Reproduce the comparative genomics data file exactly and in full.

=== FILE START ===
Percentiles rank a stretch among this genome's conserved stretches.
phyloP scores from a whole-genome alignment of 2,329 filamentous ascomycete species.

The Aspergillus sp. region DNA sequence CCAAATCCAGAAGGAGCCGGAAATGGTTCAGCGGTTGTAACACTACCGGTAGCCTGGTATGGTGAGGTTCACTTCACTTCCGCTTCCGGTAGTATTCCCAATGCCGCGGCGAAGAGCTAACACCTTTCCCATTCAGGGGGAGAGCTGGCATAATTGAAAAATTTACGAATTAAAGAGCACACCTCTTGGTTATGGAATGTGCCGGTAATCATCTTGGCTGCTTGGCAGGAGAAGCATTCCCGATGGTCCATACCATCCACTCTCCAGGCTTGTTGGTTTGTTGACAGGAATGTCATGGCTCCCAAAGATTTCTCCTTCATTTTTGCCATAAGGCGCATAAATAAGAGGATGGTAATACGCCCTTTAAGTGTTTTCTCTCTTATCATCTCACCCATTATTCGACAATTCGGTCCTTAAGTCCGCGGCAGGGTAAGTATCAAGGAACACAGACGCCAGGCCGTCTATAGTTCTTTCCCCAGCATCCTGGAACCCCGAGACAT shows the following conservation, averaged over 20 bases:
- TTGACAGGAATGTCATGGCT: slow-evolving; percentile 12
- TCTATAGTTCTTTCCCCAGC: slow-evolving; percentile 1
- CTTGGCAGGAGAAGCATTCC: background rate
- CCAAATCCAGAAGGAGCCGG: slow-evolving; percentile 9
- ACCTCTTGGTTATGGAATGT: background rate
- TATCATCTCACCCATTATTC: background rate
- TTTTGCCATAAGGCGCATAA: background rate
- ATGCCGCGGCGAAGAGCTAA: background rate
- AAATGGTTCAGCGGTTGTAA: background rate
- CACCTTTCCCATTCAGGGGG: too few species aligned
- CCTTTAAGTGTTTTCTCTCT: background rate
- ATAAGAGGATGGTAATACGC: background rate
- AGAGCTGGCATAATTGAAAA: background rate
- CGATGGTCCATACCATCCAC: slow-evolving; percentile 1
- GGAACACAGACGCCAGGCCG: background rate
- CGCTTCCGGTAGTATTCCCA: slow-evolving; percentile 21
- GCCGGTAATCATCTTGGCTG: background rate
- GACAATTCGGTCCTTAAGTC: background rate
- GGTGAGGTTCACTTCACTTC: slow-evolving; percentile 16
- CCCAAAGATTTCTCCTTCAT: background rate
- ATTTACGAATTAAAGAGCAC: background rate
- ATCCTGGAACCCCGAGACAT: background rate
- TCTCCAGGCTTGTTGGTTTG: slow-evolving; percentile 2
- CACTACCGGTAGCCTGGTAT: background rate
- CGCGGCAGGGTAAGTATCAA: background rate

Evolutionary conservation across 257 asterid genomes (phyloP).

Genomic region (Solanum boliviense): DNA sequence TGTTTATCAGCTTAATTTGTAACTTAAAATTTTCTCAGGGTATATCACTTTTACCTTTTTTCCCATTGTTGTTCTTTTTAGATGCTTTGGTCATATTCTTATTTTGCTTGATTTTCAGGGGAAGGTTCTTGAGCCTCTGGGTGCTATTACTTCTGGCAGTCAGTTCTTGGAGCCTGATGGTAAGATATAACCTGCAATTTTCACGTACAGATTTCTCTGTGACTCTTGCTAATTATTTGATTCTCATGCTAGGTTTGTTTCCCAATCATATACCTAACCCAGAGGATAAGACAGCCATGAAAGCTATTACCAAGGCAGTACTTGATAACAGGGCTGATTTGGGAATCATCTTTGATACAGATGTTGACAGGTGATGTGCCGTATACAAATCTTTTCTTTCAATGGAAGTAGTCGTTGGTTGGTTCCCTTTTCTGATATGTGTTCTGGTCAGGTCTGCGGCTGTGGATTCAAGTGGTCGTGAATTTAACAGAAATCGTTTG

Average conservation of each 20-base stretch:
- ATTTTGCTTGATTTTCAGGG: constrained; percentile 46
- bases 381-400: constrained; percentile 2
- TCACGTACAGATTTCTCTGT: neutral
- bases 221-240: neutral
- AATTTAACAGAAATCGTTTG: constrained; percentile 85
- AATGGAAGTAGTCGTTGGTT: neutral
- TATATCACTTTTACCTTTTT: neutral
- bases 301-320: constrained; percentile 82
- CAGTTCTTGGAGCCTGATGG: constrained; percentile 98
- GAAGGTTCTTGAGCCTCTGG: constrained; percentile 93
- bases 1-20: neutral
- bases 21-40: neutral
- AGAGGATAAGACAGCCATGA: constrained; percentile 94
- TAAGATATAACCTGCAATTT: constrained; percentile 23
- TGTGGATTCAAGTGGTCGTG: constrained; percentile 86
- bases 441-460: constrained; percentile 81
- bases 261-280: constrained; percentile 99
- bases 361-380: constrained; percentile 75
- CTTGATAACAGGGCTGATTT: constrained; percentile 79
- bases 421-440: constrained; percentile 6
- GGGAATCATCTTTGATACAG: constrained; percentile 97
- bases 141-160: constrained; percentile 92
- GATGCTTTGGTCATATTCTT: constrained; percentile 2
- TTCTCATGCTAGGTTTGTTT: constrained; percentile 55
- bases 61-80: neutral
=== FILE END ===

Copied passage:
Percentiles rank a stretch among this genome's conserved stretches.
phyloP scores from a whole-genome alignment of 2,329 filamentous ascomycete species.

The Aspergillus sp. region DNA sequence CCAAATCCAGAAGGAGCCGGAAATGGTTCAGCGGTTGTAACACTACCGGTAGCCTGGTATGGTGAGGTTCACTTCACTTCCGCTTCCGGTAGTATTCCCAATGCCGCGGCGAAGAGCTAACACCTTTCCCATTCAGGGGGAGAGCTGGCATAATTGAAAAATTTACGAATTAAAGAGCACACCTCTTGGTTATGGAATGTGCCGGTAATCATCTTGGCTGCTTGGCAGGAGAAGCATTCCCGATGGTCCATACCATCCACTCTCCAGGCTTGTTGGTTTGTTGACAGGAATGTCATGGCTCCCAAAGATTTCTCCTTCATTTTTGCCATAAGGCGCATAAATAAGAGGATGGTAATACGCCCTTTAAGTGTTTTCTCTCTTATCATCTCACCCATTATTCGACAATTCGGTCCTTAAGTCCGCGGCAGGGTAAGTATCAAGGAACACAGACGCCAGGCCGTCTATAGTTCTTTCCCCAGCATCCTGGAACCCCGAGACAT shows the following conservation, averaged over 20 bases:
- TTGACAGGAATGTCATGGCT: slow-evolving; percentile 12
- TCTATAGTTCTTTCCCCAGC: slow-evolving; percentile 1
- CTTGGCAGGAGAAGCATTCC: background rate
- CCAAATCCAGAAGGAGCCGG: slow-evolving; percentile 9
- ACCTCTTGGTTATGGAATGT: background rate
- TATCATCTCACCCATTATTC: background rate
- TTTTGCCATAAGGCGCATAA: background rate
- ATGCCGCGGCGAAGAGCTAA: background rate
- AAATGGTTCAGCGGTTGTAA: background rate
- CACCTTTCCCATTCAGGGGG: too few species aligned
- CCTTTAAGTGTTTTCTCTCT: background rate
- ATAAGAGGATGGTAATACGC: background rate
- AGAGCTGGCATAATTGAAAA: background rate
- CGATGGTCCATACCATCCAC: slow-evolving; percentile 1
- GGAACACAGACGCCAGGCCG: background rate
- CGCTTCCGGTAGTATTCCCA: slow-evolving; percentile 21
- GCCGGTAATCATCTTGGCTG: background rate
- GACAATTCGGTCCTTAAGTC: background rate
- GGTGAGGTTCACTTCACTTC: slow-evolving; percentile 16
- CCCAAAGATTTCTCCTTCAT: background rate
- ATTTACGAATTAAAGAGCAC: background rate
- ATCCTGGAACCCCGAGACAT: background rate
- TCTCCAGGCTTGTTGGTTTG: slow-evolving; percentile 2
- CACTACCGGTAGCCTGGTAT: background rate
- CGCGGCAGGGTAAGTATCAA: background rate

Evolutionary conservation across 257 asterid genomes (phyloP).

Genomic region (Solanum boliviense): DNA sequence TGTTTATCAGCTTAATTTGTAACTTAAAATTTTCTCAGGGTATATCACTTTTACCTTTTTTCCCATTGTTGTTCTTTTTAGATGCTTTGGTCATATTCTTATTTTGCTTGATTTTCAGGGGAAGGTTCTTGAGCCTCTGGGTGCTATTACTTCTGGCAGTCAGTTCTTGGAGCCTGATGGTAAGATATAACCTGCAATTTTCACGTACAGATTTCTCTGTGACTCTTGCTAATTATTTGATTCTCATGCTAGGTTTGTTTCCCAATCATATACCTAACCCAGAGGATAAGACAGCCATGAAAGCTATTACCAAGGCAGTACTTGATAACAGGGCTGATTTGGGAATCATCTTTGATACAGATGTTGACAGGTGATGTGCCGTATACAAATCTTTTCTTTCAATGGAAGTAGTCGTTGGTTGGTTCCCTTTTCTGATATGTGTTCTGGTCAGGTCTGCGGCTGTGGATTCAAGTGGTCGTGAATTTAACAGAAATCGTTTG

Average conservation of each 20-base stretch:
- ATTTTGCTTGATTTTCAGGG: constrained; percentile 46
- bases 381-400: constrained; percentile 2
- TCACGTACAGATTTCTCTGT: neutral
- bases 221-240: neutral
- AATTTAACAGAAATCGTTTG: constrained; percentile 85
- AATGGAAGTAGTCGTTGGTT: neutral
- TATATCACTTTTACCTTTTT: neutral
- bases 301-320: constrained; percentile 82
- CAGTTCTTGGAGCCTGATGG: constrained; percentile 98
- GAAGGTTCTTGAGCCTCTGG: constrained; percentile 93
- bases 1-20: neutral
- bases 21-40: neutral
- AGAGGATAAGACAGCCATGA: constrained; percentile 94
- TAAGATATAACCTGCAATTT: constrained; percentile 23
- TGTGGATTCAAGTGGTCGTG: constrained; percentile 86
- bases 441-460: constrained; percentile 81
- bases 261-280: constrained; percentile 99
- bases 361-380: constrained; percentile 75
- CTTGATAACAGGGCTGATTT: constrained; percentile 79
- bases 421-440: constrained; percentile 6
- GGGAATCATCTTTGATACAG: constrained; percentile 97
- bases 141-160: constrained; percentile 92
- GATGCTTTGGTCATATTCTT: constrained; percentile 2
- TTCTCATGCTAGGTTTGTTT: constrained; percentile 55
- bases 61-80: neutral